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Walmart to pay $82m in hazardous waste cases


BENTONVILLE, Ark. — Walmart has pleaded guilty to charges that it inappropriately transported and disposed of common consumer products, such as bleach and fertilizer, while reiterating that the misdemeanor violations of certain environmental laws occurred years ago and had no specific environment impact.

Walmart entered its plea with the U.S. Attorneys' Offices in the Northern and Central Districts of California, as well as the U.S. Attorney's Office for the Western District of Missouri, and has signed an administrative resolution with the Environmental Protection Agency to settle compliance issues.

Furthermore, Walmart has agreed to pay an aggregate amount of approximately $82 million: $60 million for misdemeanor Clean Water Act Violations in California ($40 million fine and $20 million community service payments); $14 million in Missouri for a misdemeanor Federal Insecticide, Fungicide, and Rodenticide Act violation ($11 million fine and $3 million in community service payments) and a $7.6 million civil penalty to EPA to settle charges for FIFRA ($1.5 million) and Resource Conservation and Recovery Act violations ($6.1 million).

The payments will not impact the company's results of operations for the second quarter of 2013 and will not be material to the company's financial position. Walmart has since designed and implemented comprehensive environmental programs that remain in place today.

This latest resolution follows previous civil settlements Walmart entered into with the State of California in 2010 and the State of Missouri in 2012 that, according to the company, “addressed the same facts the federal government in this case raised and which Walmart has already remedied.”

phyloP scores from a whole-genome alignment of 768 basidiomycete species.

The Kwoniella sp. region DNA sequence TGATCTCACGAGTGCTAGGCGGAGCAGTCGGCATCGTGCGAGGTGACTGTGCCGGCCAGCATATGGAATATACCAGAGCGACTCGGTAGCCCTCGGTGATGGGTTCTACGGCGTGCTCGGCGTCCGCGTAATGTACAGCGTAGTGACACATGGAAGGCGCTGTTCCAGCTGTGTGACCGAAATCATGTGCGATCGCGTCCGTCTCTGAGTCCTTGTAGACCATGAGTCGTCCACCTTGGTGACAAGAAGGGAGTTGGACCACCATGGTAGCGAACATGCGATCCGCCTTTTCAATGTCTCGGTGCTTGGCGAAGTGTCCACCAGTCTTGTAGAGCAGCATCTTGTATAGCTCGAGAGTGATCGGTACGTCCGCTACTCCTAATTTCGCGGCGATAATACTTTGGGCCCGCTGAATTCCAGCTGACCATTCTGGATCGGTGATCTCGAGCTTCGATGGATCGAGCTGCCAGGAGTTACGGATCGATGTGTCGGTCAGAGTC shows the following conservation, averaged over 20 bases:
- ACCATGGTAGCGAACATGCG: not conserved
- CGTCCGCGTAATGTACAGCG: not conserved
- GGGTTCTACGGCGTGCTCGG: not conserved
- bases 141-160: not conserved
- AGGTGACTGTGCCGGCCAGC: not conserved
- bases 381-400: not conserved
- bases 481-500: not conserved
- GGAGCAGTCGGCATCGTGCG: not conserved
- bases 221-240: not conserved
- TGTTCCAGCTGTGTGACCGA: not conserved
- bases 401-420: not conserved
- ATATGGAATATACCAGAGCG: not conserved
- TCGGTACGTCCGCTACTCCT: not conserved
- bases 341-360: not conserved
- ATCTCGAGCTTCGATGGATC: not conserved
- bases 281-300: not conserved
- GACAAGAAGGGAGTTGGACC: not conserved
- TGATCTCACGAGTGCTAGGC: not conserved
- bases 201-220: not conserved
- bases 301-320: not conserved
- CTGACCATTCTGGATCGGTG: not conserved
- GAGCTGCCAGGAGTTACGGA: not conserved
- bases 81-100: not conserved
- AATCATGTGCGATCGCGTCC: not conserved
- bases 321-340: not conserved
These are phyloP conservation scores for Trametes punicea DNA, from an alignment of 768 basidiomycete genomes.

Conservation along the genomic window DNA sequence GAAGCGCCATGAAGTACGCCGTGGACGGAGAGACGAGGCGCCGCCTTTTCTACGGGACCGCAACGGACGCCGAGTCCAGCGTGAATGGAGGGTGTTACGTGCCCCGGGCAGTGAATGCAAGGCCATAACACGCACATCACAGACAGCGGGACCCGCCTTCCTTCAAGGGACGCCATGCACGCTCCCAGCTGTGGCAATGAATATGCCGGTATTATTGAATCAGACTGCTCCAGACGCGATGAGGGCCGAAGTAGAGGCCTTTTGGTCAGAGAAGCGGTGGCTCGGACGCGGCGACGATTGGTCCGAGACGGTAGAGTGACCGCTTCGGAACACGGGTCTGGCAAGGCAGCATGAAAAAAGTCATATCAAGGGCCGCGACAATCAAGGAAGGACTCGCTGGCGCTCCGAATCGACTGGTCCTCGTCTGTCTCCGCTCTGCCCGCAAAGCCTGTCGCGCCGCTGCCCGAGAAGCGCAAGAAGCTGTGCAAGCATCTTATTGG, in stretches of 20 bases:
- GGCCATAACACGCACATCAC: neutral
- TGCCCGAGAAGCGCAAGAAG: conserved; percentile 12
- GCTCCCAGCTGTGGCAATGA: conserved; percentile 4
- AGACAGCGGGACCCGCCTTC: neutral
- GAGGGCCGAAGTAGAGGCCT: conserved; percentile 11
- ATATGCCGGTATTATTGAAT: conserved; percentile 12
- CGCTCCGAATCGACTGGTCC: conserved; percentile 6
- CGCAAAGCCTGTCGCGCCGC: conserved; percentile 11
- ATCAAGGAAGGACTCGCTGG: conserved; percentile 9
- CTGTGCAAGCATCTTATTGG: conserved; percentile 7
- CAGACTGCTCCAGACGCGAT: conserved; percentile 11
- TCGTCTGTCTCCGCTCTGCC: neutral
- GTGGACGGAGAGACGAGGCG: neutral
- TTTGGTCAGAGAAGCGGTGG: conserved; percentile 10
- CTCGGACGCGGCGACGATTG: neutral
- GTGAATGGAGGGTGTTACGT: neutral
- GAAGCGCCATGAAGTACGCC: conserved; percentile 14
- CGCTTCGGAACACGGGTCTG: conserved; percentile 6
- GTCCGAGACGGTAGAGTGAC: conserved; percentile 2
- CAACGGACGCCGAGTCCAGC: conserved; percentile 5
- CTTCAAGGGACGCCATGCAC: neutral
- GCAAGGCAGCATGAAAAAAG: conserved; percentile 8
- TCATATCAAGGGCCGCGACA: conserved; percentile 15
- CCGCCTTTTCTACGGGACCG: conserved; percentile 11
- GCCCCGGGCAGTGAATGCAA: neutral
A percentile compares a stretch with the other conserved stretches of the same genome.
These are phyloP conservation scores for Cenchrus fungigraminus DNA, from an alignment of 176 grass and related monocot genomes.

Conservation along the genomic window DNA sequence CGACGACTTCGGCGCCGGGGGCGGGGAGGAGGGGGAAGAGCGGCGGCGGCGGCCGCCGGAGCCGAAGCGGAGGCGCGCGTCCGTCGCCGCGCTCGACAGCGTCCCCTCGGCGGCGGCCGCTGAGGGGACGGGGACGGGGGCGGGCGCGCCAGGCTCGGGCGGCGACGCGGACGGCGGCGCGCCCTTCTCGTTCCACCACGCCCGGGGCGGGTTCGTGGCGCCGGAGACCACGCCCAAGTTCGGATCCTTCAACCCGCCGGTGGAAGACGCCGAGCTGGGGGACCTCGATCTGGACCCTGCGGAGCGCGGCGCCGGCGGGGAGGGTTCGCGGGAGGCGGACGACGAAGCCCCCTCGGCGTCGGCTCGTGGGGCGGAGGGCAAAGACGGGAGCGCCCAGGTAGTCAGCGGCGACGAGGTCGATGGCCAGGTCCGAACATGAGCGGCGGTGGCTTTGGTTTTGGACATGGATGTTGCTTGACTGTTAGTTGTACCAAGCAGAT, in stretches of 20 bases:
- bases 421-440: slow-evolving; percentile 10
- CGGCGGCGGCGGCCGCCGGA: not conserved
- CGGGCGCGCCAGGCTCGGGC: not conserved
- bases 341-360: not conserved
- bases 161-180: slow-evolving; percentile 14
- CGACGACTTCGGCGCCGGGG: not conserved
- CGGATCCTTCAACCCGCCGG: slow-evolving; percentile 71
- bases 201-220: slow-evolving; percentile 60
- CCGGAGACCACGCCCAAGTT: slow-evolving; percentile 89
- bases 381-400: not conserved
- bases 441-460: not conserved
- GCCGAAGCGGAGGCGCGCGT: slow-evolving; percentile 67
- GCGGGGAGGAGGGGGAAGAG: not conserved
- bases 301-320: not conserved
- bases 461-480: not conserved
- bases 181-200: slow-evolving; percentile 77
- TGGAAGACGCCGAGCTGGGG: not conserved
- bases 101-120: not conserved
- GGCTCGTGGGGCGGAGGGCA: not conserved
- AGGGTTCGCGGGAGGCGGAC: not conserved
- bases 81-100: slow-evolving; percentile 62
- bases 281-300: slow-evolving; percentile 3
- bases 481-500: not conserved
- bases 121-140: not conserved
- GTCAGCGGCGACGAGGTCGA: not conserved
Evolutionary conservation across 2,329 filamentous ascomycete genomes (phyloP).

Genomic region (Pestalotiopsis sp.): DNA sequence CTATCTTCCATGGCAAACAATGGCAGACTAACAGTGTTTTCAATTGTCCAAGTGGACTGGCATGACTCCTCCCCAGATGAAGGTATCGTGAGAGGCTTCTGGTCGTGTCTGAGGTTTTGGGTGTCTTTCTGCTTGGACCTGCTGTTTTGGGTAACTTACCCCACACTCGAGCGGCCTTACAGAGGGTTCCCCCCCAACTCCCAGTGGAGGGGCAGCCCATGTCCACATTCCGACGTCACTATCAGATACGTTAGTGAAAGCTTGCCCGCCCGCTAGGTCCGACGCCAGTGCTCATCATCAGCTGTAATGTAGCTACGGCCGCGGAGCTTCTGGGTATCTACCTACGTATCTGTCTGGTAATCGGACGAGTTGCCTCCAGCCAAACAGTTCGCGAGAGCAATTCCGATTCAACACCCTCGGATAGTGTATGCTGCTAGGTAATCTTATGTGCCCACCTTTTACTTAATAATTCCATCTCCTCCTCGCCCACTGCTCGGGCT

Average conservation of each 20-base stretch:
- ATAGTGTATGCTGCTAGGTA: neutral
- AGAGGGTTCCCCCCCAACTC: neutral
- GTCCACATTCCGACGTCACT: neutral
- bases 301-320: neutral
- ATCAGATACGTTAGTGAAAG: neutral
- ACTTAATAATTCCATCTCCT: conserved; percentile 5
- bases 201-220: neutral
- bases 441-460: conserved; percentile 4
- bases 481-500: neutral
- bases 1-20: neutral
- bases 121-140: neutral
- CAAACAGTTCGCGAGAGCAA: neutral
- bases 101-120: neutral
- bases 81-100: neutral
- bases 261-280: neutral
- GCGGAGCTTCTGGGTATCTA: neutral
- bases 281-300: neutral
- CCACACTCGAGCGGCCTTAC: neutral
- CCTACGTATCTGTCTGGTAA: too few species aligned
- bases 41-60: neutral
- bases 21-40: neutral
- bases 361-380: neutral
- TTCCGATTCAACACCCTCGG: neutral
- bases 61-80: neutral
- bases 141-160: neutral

"Walmart has a comprehensive and industry-leading hazardous waste program," said Phyllis Harris, SVP and chief compliance officer, Walmart US. "The program was built around training, policies and procedures on how to safely handle consumer products that become hazardous waste, and we continue to run the same program in every store and club that was deployed years ago. We are pleased that this resolves all of these issues raised by the government."

Within the administrative resolution, the EPA noted that in 2006 Walmart began to implement an enhanced environmental management program in all of its retail facilities, which seeks to properly manage hazardous waste and, in many respects, goes beyond compliance with environmental laws.

The EPA also acknowledged in the administrative resolution that Walmart has already taken steps to improve its environmental compliance program to address the issues and promote compliance with all applicable environmental laws related to the company's hazardous waste management. Walmart and the EPA have also entered into a separate agreement which provides that the company will not be disqualified from participating in federal government programs.

The company created nearly 50 dedicated environment compliance staff, with elevated management authority. It also developed and implemented more than 100 environmental compliance standard operating procedures for its stores and clubs. The company also now clearly identifies consumer products sold in stores and clubs that constitute hazardous waste if discarded, and provides this information to store and club employees through handheld terminals and shelf labels. It has also implemented a hazardous waste management system so that store and club employees properly dispose of regulated items that become waste at the stores and clubs. It provides enhanced environmental compliance training to employees in stores and clubs across the country.

Walmart has reduced hazardous waste through its environmental sustainability measures by more than 30% since 2010.

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